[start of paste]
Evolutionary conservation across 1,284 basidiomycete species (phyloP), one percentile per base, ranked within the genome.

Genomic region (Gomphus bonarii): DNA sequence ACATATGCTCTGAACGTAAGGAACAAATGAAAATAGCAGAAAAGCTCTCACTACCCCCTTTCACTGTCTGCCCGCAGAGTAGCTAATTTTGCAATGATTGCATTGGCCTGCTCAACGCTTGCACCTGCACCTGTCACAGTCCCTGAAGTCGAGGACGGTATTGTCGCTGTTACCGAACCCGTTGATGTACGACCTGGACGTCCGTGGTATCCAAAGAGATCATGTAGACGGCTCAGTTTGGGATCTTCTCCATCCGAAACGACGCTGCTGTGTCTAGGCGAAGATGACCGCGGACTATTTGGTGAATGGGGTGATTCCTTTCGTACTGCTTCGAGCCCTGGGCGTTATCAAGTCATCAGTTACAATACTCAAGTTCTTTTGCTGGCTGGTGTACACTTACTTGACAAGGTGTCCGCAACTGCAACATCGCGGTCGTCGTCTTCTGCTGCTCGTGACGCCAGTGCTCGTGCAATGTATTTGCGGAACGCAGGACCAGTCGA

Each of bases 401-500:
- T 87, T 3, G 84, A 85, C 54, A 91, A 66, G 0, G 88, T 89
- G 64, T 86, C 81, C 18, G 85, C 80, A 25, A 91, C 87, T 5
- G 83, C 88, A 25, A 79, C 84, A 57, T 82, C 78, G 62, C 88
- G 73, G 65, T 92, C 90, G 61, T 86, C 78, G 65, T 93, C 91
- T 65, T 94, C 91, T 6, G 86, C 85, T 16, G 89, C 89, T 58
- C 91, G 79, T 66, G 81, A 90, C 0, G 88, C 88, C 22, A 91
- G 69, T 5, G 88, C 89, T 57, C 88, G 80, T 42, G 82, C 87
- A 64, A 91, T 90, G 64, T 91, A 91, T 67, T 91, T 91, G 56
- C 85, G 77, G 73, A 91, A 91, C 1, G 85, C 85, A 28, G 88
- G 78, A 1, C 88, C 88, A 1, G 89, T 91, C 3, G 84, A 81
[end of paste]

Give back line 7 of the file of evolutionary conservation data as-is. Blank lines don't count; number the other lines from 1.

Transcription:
- G 73, G 65, T 92, C 90, G 61, T 86, C 78, G 65, T 93, C 91